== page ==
Now, AI is revolutionizing the way video game audio is produced and experienced. AI algorithms and machine learning techniques are being leveraged to power real-time sound effect generation, creating more realistic, adaptive, and efficient sound effects that respond to player actions and in-game events in real-time. For example, ElevenLabs’ upcoming AI Sound Effects feature will allow video game developers to describe a sound and then generate it with AI.

What Are the Best AI Video Game Tools?
Looking to enhance your video generation process with AI tools? You’ve come to the right place. Learn all about the top tools and their specific use cases.

From generating realistic assets and environments to crafting compelling narratives and lifelike characters, AI is revolutionizing the way video games are designed and developed.

In this article, we will explore the different types of AI video game tools available and highlight some of the best tools in each category. We’ll delve into the key features and benefits of these tools, helping you understand how they can streamline your game development process and enhance the overall quality of your game.

Whether you’re an indie developer or part of a large studio, understanding the AI landscape and selecting the right tools for your project is crucial. We’ll provide insights into what to look for when choosing an AI video game tool, ensuring that you make an informed decision that aligns with your project’s requirements and budget.


Tools and Apps to Bring Augmented Reality into Your Classroom — from techlearning.com by Steve Baule and Dillon Martinez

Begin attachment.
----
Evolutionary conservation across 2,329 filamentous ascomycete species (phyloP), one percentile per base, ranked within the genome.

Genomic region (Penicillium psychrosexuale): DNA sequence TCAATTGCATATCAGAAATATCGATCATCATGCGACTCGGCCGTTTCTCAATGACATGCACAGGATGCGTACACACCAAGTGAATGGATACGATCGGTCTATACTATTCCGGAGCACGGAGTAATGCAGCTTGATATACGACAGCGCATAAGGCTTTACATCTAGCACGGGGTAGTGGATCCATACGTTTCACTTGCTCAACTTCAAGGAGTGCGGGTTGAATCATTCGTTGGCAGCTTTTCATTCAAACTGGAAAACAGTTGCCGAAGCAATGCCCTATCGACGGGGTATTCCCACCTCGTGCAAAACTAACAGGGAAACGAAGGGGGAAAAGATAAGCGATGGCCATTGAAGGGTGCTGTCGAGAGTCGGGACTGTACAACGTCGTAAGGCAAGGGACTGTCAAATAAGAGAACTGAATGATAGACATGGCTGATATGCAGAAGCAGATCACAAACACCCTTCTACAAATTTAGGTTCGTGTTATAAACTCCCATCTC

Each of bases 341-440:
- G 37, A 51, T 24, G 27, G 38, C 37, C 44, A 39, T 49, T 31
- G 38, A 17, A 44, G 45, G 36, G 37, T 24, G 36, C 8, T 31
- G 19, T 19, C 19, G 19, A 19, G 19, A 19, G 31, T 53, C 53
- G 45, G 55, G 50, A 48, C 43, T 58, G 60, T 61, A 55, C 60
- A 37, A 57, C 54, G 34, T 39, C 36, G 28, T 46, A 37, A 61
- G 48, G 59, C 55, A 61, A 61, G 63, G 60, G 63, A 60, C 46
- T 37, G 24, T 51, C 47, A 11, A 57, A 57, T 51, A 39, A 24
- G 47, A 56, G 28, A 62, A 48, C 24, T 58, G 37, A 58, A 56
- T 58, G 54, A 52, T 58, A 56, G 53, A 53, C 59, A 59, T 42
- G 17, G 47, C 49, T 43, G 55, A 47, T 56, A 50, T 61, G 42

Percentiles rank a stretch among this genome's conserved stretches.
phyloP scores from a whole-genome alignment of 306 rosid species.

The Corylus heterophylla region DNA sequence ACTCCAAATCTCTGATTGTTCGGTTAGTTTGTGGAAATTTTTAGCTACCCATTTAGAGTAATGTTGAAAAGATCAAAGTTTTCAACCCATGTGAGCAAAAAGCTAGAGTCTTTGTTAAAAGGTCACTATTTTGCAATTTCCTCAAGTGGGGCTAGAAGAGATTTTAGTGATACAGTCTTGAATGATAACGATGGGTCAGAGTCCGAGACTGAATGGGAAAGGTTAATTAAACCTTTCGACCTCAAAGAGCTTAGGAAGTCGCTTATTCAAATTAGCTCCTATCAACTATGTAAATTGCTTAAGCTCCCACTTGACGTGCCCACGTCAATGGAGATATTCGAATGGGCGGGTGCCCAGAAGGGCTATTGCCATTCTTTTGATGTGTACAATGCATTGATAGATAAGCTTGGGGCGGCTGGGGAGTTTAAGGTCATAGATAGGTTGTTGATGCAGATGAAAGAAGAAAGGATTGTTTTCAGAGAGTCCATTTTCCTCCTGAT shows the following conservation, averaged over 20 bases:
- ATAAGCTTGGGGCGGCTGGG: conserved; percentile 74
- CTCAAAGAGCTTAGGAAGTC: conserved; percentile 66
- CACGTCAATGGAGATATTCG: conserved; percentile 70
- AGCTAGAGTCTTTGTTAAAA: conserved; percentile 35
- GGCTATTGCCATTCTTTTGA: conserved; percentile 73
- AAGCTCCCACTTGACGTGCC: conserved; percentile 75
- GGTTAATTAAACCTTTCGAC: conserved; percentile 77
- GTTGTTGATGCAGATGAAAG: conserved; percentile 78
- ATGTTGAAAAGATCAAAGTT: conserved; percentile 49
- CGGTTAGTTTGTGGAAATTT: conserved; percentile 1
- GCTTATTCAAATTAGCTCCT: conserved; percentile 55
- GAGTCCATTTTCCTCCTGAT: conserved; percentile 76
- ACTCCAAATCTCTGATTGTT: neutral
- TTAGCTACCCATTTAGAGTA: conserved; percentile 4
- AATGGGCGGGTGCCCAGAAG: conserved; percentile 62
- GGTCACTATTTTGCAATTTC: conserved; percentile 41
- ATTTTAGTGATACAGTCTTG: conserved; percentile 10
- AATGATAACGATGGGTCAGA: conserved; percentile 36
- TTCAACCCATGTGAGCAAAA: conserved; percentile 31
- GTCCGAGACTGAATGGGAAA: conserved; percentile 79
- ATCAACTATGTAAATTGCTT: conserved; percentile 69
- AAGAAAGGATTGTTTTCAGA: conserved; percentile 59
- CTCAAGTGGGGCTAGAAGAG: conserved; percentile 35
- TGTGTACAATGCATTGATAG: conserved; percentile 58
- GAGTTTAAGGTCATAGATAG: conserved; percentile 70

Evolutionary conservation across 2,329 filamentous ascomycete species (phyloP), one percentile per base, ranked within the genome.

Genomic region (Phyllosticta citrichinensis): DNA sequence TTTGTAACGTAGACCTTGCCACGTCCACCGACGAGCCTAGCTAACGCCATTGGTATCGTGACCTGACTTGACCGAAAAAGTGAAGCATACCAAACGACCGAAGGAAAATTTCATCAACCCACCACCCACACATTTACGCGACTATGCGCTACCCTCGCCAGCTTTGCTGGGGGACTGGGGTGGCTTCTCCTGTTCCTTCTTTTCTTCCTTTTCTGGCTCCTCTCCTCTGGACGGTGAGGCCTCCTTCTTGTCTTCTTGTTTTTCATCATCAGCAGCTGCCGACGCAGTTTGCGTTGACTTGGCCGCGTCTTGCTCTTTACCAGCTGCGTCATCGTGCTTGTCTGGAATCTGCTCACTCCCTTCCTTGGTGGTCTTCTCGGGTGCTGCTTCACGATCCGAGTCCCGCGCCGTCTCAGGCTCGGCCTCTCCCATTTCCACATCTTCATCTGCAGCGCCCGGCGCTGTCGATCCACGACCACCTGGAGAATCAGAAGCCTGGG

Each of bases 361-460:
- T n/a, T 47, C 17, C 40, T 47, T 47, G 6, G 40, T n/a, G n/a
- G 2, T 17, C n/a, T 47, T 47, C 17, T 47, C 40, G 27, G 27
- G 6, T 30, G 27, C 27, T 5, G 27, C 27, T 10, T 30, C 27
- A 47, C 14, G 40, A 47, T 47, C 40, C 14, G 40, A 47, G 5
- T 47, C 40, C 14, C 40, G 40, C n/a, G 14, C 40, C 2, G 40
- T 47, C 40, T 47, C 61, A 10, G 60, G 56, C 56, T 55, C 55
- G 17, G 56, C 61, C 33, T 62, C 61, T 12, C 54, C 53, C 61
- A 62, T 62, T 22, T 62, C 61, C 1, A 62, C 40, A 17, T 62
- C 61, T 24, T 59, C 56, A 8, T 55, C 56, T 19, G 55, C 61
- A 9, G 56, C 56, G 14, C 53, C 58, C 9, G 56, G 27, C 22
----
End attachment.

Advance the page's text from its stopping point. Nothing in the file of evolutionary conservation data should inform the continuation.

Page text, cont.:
These digital tools and platforms can support the use of augmented reality in the classroom, making a more dynamic and engaging learning experience

AR allows virtual 3D models, animations, and contextual information to be overlaid on the real world through mobile devices or AR headsets. The Franklin Institute provides a good overview of what constitutes AR, as does UK’s Talk Business and Tech & Learning. This immersive technology provides unique opportunities for interactive, experiential learning across numerous subjects.

For example, in a science class, students could use an AR app to visualize the 3D structure of a molecule they are studying and interact with it by rotating, resizing, or even building it atom-by-atom. For history lessons, AR can transport students to ancient archaeological sites projected on their desks, where they can explore 3D reconstructions of ruins and artifacts. Google’s Expeditions tool can allow students to take a virtual walkthrough South Africa and learn about its geography or visit the Seven New Wonders of the World.



 

Immersive virtual reality tackles depression stigma says study — from inavateonthenet.net

A new study from the University of Tokyo has highlighted the positive effect that immersive virtual reality experiences have for depression anti-stigma and knowledge interventions compared to traditional video.

The study found that depression knowledge improved for both interventions, however, only the immersive VR intervention reduced stigma. The VR-powered intervention saw depression knowledge score positively associated with a neural response in the brain that is indicative of empathetic concern. The traditional video intervention saw the inverse, with participants demonstrating a brain-response which suggests a distress-related response.

From DSC:
This study makes me wonder why we haven’t heard of more VR-based uses in diversity training. I’m surprised we haven’t heard of situations where we are put in someone else’s mocassins so to speak. We could have a lot more empathy for someone — and better understand their situation — if we were to experience life as others might experience it. In the process, we would likely uncover some hidden biases that we have.


Addendum on 3/12/24:

Augmented reality provides benefit for Parkinson’s physical therapy — from inavateonthenet.net

 

From DSC:
This first item is related to the legal field being able to deal with today’s issues: